One day after jurors in the trial of Baltimore Police Officer William Porter announced they were deadlocked, the judge in the case has declared a mistrial. The jury couldn't reach a verdict on involuntary manslaughter and three other charges Porter faced over the death of Freddie Gray last April.

On Tuesday, Judge Barry G. Williams had urged jurors to reach a compromise without abandoning their own judgment, after they sent a note saying they couldn't reach a verdict.

On Wednesday, Williams "thanked them for their time and dismissed them," NPR's Jennifer Ludden reports, hours after the judge denied the jurors' request to see a witness transcript.

The decision leaves prosecutor Marilyn Mosby to decide whether to pursue further criminal charges against Porter. Her office released a statement refusing to comment, citing a gag order on all cases related to Gray, The Baltimore Sun reports.

Five other officers are slated to go on trial in the Gray case next month, on a range of charges that include murder.

Update at 5:45 p.m. ET: Gray Family Lawyer: 70 Percent Of Retried Cases Result In Conviction

The lawyer representing the family of Freddie Gray says the fact that the judge declared a mistrial says nothing about whether a verdict will be reached in a second trial. Billy Murphy said the hung jury "should not be viewed as an indication that it may be hard to reach a verdict. [...] Most hung juries get retried and those that get retried are usually 70 percent or so in favor of conviction, about 20 some percent in favor of not guilty and a very small percent result in hung juries a second time."

Speaking to reporters Friday evening, Murphy also said the family was disappointed that there was no verdict, but are not angry.

"If the family's not angry, no one else should be angry," he said. "The family wants everyone to remain calm, they want everyone to understand what just happened and to make sure that their tempers don't get the best of them and that their emotions remain in check. This is a very important stage in the case."

"The fact that hard working jury represent the citizens of Baltimore, indeed a cross section of the citizens of Baltimore, couldn't reach a verdict says nothing about whether a verdict can be reached in a second trial, nor does it say anything about whether a verdict can be reached for any of the other officers."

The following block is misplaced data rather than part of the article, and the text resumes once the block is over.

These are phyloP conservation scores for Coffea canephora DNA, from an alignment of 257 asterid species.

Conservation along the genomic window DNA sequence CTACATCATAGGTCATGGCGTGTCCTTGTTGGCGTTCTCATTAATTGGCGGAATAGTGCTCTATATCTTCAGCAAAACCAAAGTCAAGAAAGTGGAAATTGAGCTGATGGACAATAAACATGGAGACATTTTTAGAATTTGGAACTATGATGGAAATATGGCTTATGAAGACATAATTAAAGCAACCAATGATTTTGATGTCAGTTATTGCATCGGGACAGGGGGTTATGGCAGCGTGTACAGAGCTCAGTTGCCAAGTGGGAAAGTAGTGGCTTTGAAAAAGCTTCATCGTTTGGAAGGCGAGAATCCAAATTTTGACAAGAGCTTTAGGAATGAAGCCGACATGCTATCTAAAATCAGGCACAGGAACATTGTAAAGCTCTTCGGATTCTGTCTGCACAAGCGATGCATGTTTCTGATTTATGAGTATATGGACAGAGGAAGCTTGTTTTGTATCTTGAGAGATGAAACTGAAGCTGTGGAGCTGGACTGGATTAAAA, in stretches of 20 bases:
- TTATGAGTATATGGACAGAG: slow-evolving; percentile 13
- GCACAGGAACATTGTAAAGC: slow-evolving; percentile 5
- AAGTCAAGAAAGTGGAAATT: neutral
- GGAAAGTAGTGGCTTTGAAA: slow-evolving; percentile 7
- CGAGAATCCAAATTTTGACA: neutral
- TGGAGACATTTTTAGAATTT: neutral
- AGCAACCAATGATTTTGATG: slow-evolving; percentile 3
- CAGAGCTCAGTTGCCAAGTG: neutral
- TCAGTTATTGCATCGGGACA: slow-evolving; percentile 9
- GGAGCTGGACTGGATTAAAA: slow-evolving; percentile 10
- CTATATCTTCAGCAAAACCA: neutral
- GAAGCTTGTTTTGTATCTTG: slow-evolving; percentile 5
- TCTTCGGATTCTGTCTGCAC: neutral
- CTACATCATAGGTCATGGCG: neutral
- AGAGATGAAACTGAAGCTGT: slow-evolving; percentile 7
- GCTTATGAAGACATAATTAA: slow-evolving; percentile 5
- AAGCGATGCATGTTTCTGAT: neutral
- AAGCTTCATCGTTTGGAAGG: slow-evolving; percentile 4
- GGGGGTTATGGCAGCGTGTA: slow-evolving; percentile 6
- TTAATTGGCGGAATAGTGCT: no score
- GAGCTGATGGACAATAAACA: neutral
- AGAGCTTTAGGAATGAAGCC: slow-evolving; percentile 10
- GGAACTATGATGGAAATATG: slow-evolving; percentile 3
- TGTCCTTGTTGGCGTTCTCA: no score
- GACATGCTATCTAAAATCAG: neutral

Update at 5:15 p.m. ET: NAACP Says It 'Still Awaits Justice'

The NAACP issued a statement on the judge's declaration of a mistrial. Here it is, in part:

"While we respect the legal process and still await justice, the death of Freddie Gray and other tragedies continue to point to the need for systemic reform both within the municipal police departments and statewide. We call on the community to continue the protests while using all of the available nonviolent means to seek justice for a violent death. We still believe that Officer Porter and his fellow officers failed in their fundamental responsibility and we continue to wait for justice."

Update at 3:50 p.m. ET: 'Respect The Outcome,' Mayor Says

Mayor Stephanie Rawlings-Blake has issued a statement on the judge's declaration. It reads, in part:

"This is our American system of justice. Twelve Baltimore residents listened to the evidence presented and were unable to render a unanimous decision. As a unified city, we must respect the outcome of the judicial process. In the coming days, if some choose to demonstrate peacefully to express their opinion, that is their constitutional right. I urge everyone to remember that collectively, our reaction needs to be one of respect for our neighborhoods, and for the residents and businesses of our city. In the case of any disturbance in the city, we are prepared to respond. We will protect our neighborhoods, our businesses and the people of our city."

As we reported Tuesday, "Officer Porter, 26, is a two-year veteran of the Baltimore police force. Prosecutors say he neglected to put a seatbelt on Gray when he was arrested and didn't call for medical help for Gray — who broke his neck while in police custody and later died."

Memories of the fires and looting that accompanied street protests over the case last spring have forced Baltimore's community leaders to brace for potential reactions to a verdict in the case.

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